Border uncertainty and JobKeeper on the agenda for BECA in 2021

The council says 'haphazard and unnecessary shutdown of borders' is harming the event industry.

The Business Events Council of Australia says while there is a “genuine appetite” for events, ongoing border uncertainty is severely impacting the confidence of organisers and participants to make commitments on 2021 events.

Already this lack of confidence has seen major 2021 business events forced to cancel, most recently AIME 2021, an event which BECA says had a “significant role to support recovery”.

The council says the business events industry will not recover if it is limited to conducting state-based events, instead it must be able to leverage the size and scope of national event participation.

BECA is now calling on the state and federal governments to commit to an evidence-based, nationally consistent approach to managing internal borders, in order to avoid the “haphazard and unnecessary shutdown of borders”.

BECA chair Vanessa Findlay

“We are not in the position of recovery we envisaged for early 2021 and continue to face extraordinary challenges to ensure the survival of the business events sector,” says BECA chair Vanessa Findlay.

The JobKeeper subsidy, set to end in March, is also of major concern to the peak body, which says many event businesses are now looking at 12 to 18 months of little or no revenue.

In some instances, BECA says business conditions have worsened for the sector in 2021, with some organisations experiencing revenue losses of 70 to 100 per cent, rather than the 30 per cent JobKeeper criteria.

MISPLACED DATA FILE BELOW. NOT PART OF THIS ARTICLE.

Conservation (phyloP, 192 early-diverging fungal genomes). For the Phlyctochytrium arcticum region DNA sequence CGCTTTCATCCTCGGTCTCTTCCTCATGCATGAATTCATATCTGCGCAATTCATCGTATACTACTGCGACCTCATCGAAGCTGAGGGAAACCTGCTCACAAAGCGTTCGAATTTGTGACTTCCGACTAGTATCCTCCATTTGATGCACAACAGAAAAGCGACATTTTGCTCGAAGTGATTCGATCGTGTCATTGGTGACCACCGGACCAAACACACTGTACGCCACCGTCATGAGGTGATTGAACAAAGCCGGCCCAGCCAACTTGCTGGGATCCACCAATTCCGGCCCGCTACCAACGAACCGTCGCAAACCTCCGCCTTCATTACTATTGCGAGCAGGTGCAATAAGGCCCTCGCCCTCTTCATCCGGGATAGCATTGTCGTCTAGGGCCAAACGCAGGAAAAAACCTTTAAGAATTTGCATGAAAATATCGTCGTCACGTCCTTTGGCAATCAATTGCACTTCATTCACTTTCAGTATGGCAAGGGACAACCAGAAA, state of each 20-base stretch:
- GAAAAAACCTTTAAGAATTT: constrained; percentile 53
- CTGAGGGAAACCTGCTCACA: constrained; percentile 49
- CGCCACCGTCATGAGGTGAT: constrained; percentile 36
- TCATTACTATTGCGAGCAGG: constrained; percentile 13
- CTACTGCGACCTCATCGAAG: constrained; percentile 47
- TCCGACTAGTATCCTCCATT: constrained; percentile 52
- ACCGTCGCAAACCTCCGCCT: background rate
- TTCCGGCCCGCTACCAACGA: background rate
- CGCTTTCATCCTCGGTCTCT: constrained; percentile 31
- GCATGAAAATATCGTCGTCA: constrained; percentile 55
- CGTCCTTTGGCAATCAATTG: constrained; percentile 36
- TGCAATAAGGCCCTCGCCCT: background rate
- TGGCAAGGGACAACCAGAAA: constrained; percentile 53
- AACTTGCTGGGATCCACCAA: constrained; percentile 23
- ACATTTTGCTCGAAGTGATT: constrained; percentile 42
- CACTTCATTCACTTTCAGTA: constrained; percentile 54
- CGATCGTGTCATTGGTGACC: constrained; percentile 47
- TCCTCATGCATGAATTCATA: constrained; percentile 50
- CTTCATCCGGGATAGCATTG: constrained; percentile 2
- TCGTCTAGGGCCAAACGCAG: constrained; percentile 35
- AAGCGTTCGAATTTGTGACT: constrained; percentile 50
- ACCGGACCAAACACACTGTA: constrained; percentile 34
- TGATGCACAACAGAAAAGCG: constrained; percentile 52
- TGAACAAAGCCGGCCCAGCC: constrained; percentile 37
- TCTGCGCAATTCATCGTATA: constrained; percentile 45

“With the impending conclusion of the JobKeeper scheme, the industry is deeply concerned the conditions that led to JobKeeper have not improved for the business events industry,” says Findlay.

“Businesses cannot remain viable with revenue losses that are averaging more than 70 per cent, and this has been ongoing for over 12 months now.

“We cannot see a path to recovery for the industry if it does not include some form of ongoing targeted government support.”

BECA is also calling on state leaders to consider state-based recovery grants.

“We have business in the pipeline for 2021 and beyond and need to ensure we can sustain the infrastructure and professional expertise through this critical period,” says Findlay.

BECA represents the membership and advocacy interests of business events groups AACB, EEAA, MEA, PCOA and the Australian Convention Centres Groups. Stay up to date here.

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